The Vatican

Pope Francis: "We belong to the Lord, we belong to him".

Pope Francis presided at Holy Mass for Ash Wednesday, thus ushering in Lent, "the favorable time to return to what is essential, to divest ourselves of what weighs us down, to reconcile ourselves with God, to rekindle the fire of the Holy Spirit that dwells hidden among the ashes of our fragile humanity."

Paloma López Campos-February 22, 2023-Reading time: 3 minutes
Ash Wednesday homily

A moment of the Ash Wednesday Mass (Vatican News)

On February 22, Ash Wednesday, the first day of the Lent 2023. Pope Francis presided at a Mass that was preceded by a penitential procession. The celebration included the rite of the imposition of ashes. This, in the words of the Holy Father, "introduces us to this path of return, invites us to return to what we really are and to return to God and to our brothers and sisters".

Indeed, Lent is the precise moment "to return to what is essential". The liturgy invites us, first of all, to return to what we really are. "The ashes remind us of who we are and where we come from; they lead us back to the fundamental truth of life: only the Lord is God and we are the work of his hands. This, the Pope said, should provoke us "as we bow our heads in humility to receive the ashes, to bring to the memory of our hearts this truth: we are the Lord's, we belong to him."

However, Francis pointed out that the faithful are not the only ones who live this period. God, "as a tender and merciful Father (...) also lives Lent, because he desires us, waits for us, awaits our return. And he always encourages us not to despair, even when we fall into the dust of our fragility and our sin, because "He knows what we are made of, he knows very well that we are nothing but dust" (Ps 103.14)".

Lent, a time to recognize the truth

Lent is therefore an ideal time to cleanse our gaze and remember "who is the Creator and who is the creature; to proclaim that God alone is the Lord; to strip ourselves of the pretension of being self-sufficient and of the eagerness to put ourselves at the center".

The Pope during the Ash Wednesday Mass (Vatican News)

"But there is also a second step: the ashes invite us to return to God and to our brothers and sisters. In fact, if we return to the truth of who we are and realize that our self is not self-sufficient, then we discover that we exist thanks to relationships, both the original one with the Lord and the vital ones with others." Lent, the Pope continued, is a time to reconsider our relationships with the Father and with our neighbor, "to open ourselves in silence to prayer and to leave the bulwark of our closed self," to enjoy the joy of encounter and listening.

Three ways of Lent

All these ideas entail concrete practices: almsgiving, prayer and fasting. In this regard, Francis warned that "these are not external rites, but gestures that must express a renewal of the heart. Almsgiving is not a quick gesture to clear one's conscience, but a touching with one's own hands and with one's own tears the sufferings of the poor; prayer is not ritual, but a dialogue of truth and love with the Father; fasting is not a simple sacrifice, but a strong gesture to remind our heart of what remains and what is fleeting." This is important because "in personal life, as in the life of the Church, what counts is not the exterior, human judgments and the appreciation of the world, but only the gaze of God, who reads love and truth".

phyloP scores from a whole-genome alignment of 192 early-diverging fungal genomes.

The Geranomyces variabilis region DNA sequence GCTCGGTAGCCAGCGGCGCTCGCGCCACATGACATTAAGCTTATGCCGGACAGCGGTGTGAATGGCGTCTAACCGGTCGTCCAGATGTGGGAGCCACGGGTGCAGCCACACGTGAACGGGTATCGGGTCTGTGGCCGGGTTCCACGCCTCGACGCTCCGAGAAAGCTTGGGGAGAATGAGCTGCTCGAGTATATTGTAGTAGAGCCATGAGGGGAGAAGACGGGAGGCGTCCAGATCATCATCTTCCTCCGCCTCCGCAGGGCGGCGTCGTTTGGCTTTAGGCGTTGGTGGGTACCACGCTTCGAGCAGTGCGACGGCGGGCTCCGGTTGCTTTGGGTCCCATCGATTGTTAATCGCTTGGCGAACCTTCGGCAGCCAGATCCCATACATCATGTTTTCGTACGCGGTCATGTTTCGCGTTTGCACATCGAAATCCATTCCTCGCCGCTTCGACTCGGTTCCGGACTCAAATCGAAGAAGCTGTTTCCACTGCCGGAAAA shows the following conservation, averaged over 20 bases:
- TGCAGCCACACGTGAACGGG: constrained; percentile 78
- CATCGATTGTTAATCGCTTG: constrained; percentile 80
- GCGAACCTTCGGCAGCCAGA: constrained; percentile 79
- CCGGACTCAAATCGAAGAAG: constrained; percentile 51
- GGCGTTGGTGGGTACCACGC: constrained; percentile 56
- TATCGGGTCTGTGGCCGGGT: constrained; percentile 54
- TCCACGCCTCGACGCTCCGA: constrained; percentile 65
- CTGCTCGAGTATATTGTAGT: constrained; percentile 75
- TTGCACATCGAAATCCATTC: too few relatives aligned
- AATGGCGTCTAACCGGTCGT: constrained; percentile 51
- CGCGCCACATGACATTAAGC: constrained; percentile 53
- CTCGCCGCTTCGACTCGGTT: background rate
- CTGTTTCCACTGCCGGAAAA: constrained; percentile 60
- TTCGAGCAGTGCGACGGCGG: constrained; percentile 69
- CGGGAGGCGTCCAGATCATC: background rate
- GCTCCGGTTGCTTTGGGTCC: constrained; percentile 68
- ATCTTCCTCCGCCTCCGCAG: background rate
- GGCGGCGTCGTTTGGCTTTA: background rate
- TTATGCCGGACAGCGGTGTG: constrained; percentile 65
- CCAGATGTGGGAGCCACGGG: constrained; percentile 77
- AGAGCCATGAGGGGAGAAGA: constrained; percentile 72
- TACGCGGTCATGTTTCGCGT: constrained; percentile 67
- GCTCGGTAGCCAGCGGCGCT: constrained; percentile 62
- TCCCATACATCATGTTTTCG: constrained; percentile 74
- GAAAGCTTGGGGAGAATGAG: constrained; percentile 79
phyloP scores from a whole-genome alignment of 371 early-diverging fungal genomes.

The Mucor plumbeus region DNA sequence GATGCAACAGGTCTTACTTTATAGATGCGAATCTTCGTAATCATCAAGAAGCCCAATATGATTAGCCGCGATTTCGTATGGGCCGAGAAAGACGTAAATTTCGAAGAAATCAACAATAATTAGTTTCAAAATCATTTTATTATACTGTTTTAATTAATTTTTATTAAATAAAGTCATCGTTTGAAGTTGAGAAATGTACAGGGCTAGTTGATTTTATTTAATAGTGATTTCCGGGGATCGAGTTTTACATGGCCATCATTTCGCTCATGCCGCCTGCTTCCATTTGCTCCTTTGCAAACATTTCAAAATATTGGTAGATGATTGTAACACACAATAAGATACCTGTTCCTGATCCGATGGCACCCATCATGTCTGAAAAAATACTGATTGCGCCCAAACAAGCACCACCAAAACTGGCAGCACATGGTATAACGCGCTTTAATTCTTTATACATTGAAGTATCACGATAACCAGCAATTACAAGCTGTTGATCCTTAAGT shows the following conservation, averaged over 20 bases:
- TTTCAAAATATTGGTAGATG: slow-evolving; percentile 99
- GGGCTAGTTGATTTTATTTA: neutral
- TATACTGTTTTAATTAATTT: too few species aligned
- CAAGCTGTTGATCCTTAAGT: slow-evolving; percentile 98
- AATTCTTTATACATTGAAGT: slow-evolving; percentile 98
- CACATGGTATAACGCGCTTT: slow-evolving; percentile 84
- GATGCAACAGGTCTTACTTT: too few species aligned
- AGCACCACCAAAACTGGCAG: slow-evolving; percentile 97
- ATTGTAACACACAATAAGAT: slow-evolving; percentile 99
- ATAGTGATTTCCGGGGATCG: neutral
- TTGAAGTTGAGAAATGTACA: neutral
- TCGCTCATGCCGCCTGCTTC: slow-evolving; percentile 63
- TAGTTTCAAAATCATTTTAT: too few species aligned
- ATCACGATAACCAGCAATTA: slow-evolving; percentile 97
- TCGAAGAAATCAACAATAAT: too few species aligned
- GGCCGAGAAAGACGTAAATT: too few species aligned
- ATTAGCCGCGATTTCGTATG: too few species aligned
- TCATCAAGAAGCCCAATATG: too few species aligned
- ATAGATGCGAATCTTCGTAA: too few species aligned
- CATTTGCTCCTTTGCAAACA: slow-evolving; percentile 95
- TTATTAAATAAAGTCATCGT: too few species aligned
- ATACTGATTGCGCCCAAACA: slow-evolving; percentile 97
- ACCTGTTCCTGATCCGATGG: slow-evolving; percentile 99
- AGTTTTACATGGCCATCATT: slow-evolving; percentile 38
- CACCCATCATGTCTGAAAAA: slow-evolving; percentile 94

Therefore, if lived with sincerity, "almsgiving, charity, will manifest our compassion for those in need, it will help us to return to others; prayer will give voice to our intimate desire to meet the Father, making us return to Him; fasting will be a spiritual gymnastics to renounce with joy what is superfluous and overburdens us, to be interiorly freer and return to what we really are".

In conclusion, the Pope issued a clear invitation for this period of Lent: "Let us set out on a journey through charity: we have been given forty favorable days to remind us that the world does not close in the narrow confines of our personal needs and to rediscover joy, not in things that accumulate, but in caring for those in need and affliction. Let us set out on the way through prayer: we are given forty favorable days to give God the primacy of our life, to return to dialogue with Him wholeheartedly, not in wasted moments. Let us set out on the way through fasting: forty favorable days are offered to us to find ourselves again, to stop the dictatorship of agendas always full of things to do; of the pretensions of an increasingly superficial and cumbersome ego; and to choose what really matters".

La Brújula Newsletter Leave us your email and receive every week the latest news curated with a catholic point of view.
Banner advertising
Banner advertising